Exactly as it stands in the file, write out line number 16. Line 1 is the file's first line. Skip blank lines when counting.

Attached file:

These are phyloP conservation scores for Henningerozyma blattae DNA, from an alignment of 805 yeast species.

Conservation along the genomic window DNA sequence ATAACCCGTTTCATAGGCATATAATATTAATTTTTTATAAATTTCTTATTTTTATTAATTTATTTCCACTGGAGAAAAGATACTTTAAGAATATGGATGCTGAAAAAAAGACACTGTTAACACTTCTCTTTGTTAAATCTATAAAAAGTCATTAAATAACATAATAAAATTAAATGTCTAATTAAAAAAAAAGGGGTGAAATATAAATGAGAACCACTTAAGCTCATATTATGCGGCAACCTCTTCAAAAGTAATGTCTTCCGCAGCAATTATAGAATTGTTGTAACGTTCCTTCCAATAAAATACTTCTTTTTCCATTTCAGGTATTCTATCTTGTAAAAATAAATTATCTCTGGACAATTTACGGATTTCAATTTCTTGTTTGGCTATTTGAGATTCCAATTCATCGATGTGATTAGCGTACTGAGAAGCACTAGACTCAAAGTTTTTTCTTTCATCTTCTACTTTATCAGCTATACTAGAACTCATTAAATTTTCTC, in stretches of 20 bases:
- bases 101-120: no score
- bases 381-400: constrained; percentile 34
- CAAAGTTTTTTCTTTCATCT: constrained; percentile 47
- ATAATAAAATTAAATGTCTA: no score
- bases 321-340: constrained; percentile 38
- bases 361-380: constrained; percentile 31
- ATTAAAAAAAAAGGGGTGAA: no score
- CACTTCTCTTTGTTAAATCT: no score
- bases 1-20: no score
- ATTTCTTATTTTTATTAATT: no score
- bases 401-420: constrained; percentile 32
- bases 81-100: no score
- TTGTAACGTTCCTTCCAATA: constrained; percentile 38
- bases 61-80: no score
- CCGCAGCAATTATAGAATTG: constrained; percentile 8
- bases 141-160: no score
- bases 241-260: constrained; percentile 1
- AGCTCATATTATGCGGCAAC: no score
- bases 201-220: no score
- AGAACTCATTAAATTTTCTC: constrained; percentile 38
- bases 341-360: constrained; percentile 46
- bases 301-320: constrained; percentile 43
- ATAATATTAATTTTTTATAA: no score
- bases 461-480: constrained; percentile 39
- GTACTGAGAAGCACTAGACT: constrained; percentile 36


- bases 61-80: no score